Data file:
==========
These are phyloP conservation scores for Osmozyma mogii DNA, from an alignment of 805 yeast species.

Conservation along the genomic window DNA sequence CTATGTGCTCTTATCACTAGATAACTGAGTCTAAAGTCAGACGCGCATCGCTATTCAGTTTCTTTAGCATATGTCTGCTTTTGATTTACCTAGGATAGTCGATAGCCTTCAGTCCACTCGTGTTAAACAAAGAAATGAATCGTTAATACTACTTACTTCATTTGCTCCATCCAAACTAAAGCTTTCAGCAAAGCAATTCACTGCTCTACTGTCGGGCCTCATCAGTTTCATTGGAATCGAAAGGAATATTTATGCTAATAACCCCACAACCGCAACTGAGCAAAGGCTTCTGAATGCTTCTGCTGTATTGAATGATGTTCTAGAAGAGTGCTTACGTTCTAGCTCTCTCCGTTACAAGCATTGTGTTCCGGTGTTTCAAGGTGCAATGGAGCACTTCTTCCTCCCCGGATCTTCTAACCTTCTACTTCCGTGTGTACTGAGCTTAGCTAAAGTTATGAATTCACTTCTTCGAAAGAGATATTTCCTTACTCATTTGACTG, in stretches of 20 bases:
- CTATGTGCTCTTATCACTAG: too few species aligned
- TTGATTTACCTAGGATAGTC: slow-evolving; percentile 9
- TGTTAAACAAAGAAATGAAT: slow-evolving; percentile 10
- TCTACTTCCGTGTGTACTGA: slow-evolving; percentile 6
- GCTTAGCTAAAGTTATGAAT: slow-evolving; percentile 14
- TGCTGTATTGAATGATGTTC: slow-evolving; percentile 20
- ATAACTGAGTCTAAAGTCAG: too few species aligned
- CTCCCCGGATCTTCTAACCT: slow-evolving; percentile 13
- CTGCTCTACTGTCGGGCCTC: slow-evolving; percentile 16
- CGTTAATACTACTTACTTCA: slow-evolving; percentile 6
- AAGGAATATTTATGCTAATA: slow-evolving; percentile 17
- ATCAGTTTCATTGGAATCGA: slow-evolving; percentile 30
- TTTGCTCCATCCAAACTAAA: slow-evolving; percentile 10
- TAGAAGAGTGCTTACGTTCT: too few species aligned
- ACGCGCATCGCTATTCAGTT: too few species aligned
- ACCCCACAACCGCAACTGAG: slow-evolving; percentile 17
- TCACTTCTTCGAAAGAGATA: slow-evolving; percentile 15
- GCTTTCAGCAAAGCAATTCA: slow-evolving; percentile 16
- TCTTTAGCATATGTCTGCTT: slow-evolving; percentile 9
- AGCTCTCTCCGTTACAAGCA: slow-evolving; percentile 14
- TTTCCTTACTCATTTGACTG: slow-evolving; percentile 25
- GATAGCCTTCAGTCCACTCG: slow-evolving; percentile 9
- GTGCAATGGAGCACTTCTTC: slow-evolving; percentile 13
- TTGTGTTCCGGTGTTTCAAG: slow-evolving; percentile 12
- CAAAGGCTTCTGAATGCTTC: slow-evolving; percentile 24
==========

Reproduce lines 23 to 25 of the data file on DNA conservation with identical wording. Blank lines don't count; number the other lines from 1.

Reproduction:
- TTTCCTTACTCATTTGACTG: slow-evolving; percentile 25
- GATAGCCTTCAGTCCACTCG: slow-evolving; percentile 9
- GTGCAATGGAGCACTTCTTC: slow-evolving; percentile 13